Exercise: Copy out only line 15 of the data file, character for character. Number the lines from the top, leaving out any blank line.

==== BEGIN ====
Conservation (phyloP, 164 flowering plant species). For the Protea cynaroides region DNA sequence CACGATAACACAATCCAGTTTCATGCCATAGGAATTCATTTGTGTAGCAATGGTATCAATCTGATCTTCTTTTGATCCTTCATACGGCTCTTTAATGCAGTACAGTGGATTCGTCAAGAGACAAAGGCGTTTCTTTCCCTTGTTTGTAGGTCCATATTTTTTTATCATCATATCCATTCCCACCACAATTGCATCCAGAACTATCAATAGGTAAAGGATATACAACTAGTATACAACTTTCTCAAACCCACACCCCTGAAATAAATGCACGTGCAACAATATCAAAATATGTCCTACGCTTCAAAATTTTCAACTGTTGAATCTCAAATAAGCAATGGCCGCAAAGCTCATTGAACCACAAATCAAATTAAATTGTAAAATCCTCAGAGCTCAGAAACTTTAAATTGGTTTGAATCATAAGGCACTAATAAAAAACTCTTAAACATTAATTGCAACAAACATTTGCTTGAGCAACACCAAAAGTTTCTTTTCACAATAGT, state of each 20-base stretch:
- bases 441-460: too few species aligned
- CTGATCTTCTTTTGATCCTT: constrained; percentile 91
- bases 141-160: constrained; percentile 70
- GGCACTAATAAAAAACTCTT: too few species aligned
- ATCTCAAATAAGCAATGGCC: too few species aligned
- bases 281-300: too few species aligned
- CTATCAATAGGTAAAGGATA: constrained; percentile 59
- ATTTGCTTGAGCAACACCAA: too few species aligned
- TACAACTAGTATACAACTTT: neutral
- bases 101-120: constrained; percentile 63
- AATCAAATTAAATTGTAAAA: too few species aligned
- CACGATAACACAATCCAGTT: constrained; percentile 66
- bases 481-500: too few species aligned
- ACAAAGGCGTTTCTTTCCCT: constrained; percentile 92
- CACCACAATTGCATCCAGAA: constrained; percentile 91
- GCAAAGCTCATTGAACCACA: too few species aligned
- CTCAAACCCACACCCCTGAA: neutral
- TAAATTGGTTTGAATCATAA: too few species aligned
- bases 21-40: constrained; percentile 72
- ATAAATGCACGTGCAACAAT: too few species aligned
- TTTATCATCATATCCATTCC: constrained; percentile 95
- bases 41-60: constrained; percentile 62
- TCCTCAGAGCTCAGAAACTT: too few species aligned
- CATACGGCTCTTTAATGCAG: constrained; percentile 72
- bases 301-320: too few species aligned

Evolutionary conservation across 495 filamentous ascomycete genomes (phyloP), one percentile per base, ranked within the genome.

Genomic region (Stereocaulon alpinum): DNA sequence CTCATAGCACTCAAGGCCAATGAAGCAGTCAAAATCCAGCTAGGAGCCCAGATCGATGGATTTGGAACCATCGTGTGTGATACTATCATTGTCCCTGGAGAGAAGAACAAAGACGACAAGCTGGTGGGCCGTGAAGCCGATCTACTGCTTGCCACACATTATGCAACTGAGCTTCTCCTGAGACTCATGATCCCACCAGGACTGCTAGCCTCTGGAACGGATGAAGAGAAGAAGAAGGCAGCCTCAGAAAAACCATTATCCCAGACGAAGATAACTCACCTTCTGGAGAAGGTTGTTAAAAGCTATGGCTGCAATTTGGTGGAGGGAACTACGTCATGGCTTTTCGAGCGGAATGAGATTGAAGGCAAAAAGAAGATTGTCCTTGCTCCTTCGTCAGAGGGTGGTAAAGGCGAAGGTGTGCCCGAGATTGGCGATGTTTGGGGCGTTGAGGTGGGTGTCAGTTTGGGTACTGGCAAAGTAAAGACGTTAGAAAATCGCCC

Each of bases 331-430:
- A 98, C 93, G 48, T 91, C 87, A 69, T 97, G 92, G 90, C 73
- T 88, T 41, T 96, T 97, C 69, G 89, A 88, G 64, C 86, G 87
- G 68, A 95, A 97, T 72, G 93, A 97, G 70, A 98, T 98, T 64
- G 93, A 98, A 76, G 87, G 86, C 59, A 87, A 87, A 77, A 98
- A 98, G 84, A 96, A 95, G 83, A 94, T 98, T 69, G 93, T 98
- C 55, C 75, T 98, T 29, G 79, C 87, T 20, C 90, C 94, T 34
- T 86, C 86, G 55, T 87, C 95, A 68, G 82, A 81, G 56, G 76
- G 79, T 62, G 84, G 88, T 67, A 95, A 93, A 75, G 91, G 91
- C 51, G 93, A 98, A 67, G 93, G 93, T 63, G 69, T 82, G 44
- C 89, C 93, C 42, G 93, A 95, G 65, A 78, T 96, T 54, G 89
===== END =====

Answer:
- ACAAAGGCGTTTCTTTCCCT: constrained; percentile 92